My current work is bringing qunatitative data to add to the empirical evidence of a theory that people perceive health different ways and that this influences their health-seeking behavior. The underpinnings of this theory rely on autonomy as a predictor for health-seeking behavior in contrast to standard quantitative measures of wellbeing such as cholesterol, A1c, and blood pressure. Two previous qualitative projects helped build the theory. The first was a pilot study (N=10) of older Mexican immigrants in the California Central Valley found that focused on the conceptualization of health, illness, risk and prevention. The dissertation work continued this conceptualization data gathering and mapped the health seeking process of elder Mexican immigrant men. Through 20 in-depth interviews I found that while active in their own self-defined health regimens, participants rely on women to help them navigate the United States healthcare system.
The principal contribution of this work is that autonomy, rather than wellness or health, drove the decision-making of whether or not they sought medical care or adhered to chronic disease management. They saw themselves as adhering patients, did not have overarching negative sentiment about the healthcare system, and yet did not adhere to screenings, lab work, and avoided seeking healthcare. Abstaining from health care or modifying prescribed health regimes was due to distrust of biomedical risk, and the labeling of sick as being an overall impediment to their autonomy. Their autonomy happened within the constraints of systemic barriers to health, economic stability, and a healthy environment.
Pacheco T. (2014). Autonomy in Health and Health Seeking Behavior among Older Mexican Immigrant Men in California's Central Valley (Doctoral Dissertation).
My early publications document the need to do policy analysis while tracking the impact on the individual. The first publication found that when looking at a policy to reduce violence sought to implement initiatives in a variety of sectors, reduction in violence was only as strong as the funding, level of commitment from leadership, and enforcement codes attached to the initiatives. This was one of the earliest evaluations that attempted evaluated an initiative looking at violence as a public health issue. Later publications trace the policy impact of health insurance access policies and mandates at the individual level for Mexican immigrants, both documented and undocumented. The research demonstrates that restrictive policies on access and funding for facilities that serve the underserved lead to a personal experience of being made to feel less-than, and that the systems are purposefully confusing. This research also demonstrated that using community health workers known as “Promotoras,” participants were able to increase their self-efficacy and effectively navigate the systems to both attain medical insurance and receive care. It also added to the public health knowledge that having access to care goes beyond having medical insurance, and that coverage is not a guarantee of engaging with the medical system.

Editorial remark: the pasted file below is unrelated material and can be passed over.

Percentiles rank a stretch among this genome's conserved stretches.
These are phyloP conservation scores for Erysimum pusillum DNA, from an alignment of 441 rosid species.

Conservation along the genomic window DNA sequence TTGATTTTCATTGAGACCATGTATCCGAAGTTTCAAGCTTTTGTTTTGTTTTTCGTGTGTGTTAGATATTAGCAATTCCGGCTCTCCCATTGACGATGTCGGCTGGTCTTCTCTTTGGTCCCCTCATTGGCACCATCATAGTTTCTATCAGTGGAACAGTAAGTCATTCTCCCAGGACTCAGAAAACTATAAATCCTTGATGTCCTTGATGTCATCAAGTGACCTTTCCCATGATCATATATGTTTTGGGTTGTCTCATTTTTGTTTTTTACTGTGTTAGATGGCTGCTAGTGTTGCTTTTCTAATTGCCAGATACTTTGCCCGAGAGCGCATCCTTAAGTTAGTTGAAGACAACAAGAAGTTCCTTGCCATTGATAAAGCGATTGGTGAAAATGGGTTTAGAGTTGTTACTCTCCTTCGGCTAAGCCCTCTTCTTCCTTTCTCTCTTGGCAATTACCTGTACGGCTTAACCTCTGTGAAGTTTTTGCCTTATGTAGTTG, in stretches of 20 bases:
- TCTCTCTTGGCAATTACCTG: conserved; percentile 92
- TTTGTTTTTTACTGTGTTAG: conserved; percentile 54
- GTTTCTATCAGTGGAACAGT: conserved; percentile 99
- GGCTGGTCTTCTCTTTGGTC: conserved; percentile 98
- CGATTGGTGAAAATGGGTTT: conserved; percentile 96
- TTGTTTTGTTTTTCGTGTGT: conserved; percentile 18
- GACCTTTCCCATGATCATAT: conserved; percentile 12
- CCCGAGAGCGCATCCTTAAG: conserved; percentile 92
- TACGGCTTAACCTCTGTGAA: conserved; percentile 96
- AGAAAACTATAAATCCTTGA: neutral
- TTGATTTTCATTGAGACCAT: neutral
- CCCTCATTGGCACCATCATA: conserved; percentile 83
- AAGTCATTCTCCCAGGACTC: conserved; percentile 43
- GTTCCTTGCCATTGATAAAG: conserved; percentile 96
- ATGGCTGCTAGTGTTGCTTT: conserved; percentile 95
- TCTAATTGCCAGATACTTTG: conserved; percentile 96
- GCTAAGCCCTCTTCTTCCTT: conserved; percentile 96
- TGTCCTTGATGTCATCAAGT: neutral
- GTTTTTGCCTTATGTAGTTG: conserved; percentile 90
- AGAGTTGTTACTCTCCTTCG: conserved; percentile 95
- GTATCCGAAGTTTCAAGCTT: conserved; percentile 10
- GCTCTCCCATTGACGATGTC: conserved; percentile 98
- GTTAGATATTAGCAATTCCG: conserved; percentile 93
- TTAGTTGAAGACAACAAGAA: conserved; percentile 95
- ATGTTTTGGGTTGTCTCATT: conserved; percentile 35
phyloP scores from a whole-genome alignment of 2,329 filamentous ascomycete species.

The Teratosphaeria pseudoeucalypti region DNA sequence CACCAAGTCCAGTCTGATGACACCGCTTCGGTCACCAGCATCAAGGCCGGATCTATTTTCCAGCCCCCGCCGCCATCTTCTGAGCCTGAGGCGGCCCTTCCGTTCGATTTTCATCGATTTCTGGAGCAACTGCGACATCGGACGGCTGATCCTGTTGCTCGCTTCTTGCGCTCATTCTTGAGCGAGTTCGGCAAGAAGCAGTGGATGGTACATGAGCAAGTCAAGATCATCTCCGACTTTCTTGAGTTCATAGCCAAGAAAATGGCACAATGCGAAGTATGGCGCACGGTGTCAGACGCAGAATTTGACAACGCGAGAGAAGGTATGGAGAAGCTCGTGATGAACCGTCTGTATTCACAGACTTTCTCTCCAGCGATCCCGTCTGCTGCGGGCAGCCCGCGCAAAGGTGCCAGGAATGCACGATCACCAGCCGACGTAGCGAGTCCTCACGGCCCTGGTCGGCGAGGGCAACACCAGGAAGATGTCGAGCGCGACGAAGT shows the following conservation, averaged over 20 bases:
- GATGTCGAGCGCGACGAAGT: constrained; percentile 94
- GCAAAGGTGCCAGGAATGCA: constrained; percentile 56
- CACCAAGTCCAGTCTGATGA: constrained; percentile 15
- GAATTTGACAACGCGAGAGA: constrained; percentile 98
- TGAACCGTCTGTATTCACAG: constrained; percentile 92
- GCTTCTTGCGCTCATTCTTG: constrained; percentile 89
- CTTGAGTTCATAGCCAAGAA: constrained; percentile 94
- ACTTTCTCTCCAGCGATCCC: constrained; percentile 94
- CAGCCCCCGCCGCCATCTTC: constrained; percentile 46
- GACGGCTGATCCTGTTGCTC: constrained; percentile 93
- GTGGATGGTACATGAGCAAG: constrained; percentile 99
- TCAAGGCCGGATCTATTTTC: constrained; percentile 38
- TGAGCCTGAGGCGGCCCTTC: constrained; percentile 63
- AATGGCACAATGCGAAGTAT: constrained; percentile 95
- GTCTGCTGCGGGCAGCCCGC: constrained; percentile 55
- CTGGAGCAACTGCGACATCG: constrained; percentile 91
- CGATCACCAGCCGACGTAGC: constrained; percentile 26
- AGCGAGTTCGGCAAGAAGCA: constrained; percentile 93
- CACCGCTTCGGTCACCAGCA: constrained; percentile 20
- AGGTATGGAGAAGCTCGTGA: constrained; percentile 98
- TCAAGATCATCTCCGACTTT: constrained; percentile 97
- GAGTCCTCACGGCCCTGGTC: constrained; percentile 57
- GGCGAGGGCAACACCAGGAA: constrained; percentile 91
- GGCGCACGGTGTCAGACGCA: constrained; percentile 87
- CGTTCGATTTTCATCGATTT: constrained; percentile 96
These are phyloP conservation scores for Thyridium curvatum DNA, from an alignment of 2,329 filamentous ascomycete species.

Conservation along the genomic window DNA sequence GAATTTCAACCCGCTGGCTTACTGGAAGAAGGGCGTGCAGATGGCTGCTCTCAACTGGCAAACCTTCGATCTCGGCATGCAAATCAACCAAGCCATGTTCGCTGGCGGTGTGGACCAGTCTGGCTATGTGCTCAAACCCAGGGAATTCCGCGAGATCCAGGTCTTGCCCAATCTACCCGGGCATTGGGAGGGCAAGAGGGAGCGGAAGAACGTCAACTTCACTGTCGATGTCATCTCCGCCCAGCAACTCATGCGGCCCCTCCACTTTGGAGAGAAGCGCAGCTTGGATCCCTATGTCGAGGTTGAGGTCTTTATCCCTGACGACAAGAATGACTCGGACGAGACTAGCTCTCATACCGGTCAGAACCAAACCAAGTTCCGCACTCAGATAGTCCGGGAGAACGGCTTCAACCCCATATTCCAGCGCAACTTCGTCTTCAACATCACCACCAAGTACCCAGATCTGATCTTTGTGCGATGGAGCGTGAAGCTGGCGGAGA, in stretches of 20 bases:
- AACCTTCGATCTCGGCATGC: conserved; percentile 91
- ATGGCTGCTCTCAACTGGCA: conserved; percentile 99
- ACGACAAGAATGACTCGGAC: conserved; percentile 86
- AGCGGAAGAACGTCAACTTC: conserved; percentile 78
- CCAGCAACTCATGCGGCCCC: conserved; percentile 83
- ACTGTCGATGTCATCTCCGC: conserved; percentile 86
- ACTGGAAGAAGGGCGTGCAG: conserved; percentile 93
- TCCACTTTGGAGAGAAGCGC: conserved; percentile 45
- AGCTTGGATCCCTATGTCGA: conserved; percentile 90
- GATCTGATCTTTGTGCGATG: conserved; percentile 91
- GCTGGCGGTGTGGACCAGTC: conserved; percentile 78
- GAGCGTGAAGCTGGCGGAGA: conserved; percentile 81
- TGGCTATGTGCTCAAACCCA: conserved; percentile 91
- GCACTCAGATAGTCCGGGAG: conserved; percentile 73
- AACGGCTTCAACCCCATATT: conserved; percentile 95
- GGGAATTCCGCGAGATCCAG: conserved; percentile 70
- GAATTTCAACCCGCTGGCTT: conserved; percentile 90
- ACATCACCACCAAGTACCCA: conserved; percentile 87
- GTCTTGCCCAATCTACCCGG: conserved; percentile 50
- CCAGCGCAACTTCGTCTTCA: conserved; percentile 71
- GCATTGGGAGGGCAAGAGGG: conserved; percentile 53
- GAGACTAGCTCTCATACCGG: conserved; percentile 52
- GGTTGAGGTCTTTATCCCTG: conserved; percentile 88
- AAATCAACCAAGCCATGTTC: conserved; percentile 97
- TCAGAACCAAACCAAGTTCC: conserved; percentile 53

Pacheco T, Ramirez M, and Capitman J.A. (2012). Policy barriers to healthcare access fuel discriminatory treatment: The role of Promotoras in overcoming malos tratos. Journal of Ambulatory Care Management, 35(1), 1-12. PMCID: 22156951
“Promotoras: Lessons Learned on Improving Healthcare Access to Latinos” with John A. Capitman, Mariana Ramirez, and Alicia Gonzalez. Fresno, CA: Central Valley Health Policy Institute. January 2010
“Undocumented Latinos in the San Joaquin Valley: Health Care Access and Impact on Safety Net Providers” with John A. Capitman and Diana Traje. Sacramento, CA: California Program on Access to Care. August 2009.
“Violent Crimes in Alameda County: A Six Year Trend Report” with Howard Pinderhughes.
Oakland, CA: Alameda County Public Health Violence Prevention Data and Evaluation Subcommittee. July 2007.
For over 10 years, I have been engaged in health research in the California Central Valley. Below are current projects that are published and in the pipeline.
Gender dynamics in health process seeking behavior for men
Neighborhood effects on health outcomes
Preterm birth and stress